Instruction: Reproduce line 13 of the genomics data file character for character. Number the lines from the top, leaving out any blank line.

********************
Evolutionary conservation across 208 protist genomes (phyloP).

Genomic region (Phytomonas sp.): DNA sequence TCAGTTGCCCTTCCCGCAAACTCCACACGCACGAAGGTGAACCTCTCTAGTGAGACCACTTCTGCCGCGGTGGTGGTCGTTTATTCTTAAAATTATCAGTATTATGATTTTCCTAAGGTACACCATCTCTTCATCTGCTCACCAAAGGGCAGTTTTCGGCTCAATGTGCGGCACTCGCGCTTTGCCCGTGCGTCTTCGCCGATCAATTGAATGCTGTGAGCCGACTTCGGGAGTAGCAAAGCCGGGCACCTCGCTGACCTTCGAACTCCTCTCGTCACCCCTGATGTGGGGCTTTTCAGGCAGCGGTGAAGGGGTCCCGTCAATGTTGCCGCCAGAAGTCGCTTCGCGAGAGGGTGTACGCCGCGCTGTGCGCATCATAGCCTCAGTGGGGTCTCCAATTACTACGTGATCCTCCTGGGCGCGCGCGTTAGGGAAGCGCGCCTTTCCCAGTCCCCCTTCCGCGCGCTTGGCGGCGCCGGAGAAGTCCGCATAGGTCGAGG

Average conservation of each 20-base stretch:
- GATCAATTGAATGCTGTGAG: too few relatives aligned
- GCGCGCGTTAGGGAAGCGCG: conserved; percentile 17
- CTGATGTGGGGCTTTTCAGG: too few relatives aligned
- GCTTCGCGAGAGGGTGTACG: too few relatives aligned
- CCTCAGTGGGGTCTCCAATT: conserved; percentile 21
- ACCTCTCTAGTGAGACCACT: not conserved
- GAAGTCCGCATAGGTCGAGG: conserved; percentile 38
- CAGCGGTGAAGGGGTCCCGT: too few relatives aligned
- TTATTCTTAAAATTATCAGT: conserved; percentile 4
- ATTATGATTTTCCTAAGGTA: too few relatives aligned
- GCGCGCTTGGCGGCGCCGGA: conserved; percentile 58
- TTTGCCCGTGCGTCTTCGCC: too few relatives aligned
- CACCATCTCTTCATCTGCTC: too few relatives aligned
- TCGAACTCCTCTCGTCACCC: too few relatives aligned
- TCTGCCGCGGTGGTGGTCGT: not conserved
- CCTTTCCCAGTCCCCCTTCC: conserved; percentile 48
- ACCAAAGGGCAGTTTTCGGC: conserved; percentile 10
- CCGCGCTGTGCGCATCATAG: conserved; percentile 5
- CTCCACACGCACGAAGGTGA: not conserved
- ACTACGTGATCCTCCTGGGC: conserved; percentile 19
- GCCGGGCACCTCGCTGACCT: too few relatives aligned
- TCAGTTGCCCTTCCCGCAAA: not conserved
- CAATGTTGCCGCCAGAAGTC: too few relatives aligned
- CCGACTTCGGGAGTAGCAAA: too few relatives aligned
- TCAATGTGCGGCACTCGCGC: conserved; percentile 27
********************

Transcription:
- ATTATGATTTTCCTAAGGTA: too few relatives aligned